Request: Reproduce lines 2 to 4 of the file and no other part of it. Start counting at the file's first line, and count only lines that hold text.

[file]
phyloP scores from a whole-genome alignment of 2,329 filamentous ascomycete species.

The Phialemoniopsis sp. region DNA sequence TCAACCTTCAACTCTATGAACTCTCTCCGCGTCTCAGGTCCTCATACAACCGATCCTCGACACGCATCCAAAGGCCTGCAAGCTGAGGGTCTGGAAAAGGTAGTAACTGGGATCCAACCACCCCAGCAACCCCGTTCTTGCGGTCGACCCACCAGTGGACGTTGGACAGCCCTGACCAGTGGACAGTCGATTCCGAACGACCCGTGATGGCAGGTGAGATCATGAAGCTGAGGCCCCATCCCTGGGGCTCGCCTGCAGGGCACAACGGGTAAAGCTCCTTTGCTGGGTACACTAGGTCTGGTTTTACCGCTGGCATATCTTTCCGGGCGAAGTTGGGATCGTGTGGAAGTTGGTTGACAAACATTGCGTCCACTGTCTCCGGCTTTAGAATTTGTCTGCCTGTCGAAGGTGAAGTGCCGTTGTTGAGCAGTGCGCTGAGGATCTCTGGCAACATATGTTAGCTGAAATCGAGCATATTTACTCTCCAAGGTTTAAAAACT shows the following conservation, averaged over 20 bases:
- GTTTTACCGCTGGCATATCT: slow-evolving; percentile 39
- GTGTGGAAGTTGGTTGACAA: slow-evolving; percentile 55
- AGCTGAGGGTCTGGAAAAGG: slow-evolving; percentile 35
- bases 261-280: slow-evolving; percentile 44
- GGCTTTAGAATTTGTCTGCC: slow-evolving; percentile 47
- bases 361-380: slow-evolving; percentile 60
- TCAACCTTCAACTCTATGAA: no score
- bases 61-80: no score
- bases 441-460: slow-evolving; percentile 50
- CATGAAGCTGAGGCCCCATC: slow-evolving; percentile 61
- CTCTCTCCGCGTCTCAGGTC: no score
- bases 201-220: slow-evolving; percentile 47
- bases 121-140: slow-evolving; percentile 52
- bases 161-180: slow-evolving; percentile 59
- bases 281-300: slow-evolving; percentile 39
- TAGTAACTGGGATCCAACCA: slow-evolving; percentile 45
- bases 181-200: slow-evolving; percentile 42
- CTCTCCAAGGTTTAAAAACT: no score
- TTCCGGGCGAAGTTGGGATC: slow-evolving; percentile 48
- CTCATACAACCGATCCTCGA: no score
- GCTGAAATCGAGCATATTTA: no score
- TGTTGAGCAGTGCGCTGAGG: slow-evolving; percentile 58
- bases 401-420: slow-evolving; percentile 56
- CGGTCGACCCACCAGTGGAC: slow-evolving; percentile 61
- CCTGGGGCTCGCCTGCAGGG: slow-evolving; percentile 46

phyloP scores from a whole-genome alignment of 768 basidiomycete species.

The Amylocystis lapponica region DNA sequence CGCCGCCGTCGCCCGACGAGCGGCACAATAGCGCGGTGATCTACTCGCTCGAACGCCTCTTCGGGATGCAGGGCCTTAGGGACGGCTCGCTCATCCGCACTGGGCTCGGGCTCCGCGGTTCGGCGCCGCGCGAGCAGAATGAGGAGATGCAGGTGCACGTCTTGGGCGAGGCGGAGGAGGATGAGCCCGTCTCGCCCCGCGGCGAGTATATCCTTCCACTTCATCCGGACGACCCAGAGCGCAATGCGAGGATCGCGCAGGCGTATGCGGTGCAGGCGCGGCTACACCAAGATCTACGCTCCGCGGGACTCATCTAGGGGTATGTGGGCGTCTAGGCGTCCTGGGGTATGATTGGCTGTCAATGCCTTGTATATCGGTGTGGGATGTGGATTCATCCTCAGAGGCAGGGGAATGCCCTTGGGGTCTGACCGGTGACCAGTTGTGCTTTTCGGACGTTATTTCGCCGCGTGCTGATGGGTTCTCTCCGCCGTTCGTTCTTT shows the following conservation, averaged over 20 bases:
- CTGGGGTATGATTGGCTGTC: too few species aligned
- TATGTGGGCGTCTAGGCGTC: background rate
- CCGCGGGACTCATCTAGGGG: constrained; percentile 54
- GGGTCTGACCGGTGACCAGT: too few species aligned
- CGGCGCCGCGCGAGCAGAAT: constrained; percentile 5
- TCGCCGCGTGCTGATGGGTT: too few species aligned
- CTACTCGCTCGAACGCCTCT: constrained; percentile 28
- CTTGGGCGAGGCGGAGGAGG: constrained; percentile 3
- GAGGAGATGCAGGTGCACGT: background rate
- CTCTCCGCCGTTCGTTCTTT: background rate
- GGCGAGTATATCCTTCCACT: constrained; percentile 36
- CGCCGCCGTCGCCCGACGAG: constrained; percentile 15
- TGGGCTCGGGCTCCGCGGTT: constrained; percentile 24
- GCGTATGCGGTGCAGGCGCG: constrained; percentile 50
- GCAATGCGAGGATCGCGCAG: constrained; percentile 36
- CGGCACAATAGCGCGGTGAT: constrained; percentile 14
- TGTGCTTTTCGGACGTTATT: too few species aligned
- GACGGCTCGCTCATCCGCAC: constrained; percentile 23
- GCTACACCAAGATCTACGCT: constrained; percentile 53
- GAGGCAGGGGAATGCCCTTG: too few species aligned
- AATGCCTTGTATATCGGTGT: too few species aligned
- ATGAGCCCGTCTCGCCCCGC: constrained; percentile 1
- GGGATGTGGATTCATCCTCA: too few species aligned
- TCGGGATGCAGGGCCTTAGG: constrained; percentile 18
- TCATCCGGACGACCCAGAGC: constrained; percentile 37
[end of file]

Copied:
The Phialemoniopsis sp. region DNA sequence TCAACCTTCAACTCTATGAACTCTCTCCGCGTCTCAGGTCCTCATACAACCGATCCTCGACACGCATCCAAAGGCCTGCAAGCTGAGGGTCTGGAAAAGGTAGTAACTGGGATCCAACCACCCCAGCAACCCCGTTCTTGCGGTCGACCCACCAGTGGACGTTGGACAGCCCTGACCAGTGGACAGTCGATTCCGAACGACCCGTGATGGCAGGTGAGATCATGAAGCTGAGGCCCCATCCCTGGGGCTCGCCTGCAGGGCACAACGGGTAAAGCTCCTTTGCTGGGTACACTAGGTCTGGTTTTACCGCTGGCATATCTTTCCGGGCGAAGTTGGGATCGTGTGGAAGTTGGTTGACAAACATTGCGTCCACTGTCTCCGGCTTTAGAATTTGTCTGCCTGTCGAAGGTGAAGTGCCGTTGTTGAGCAGTGCGCTGAGGATCTCTGGCAACATATGTTAGCTGAAATCGAGCATATTTACTCTCCAAGGTTTAAAAACT shows the following conservation, averaged over 20 bases:
- GTTTTACCGCTGGCATATCT: slow-evolving; percentile 39
- GTGTGGAAGTTGGTTGACAA: slow-evolving; percentile 55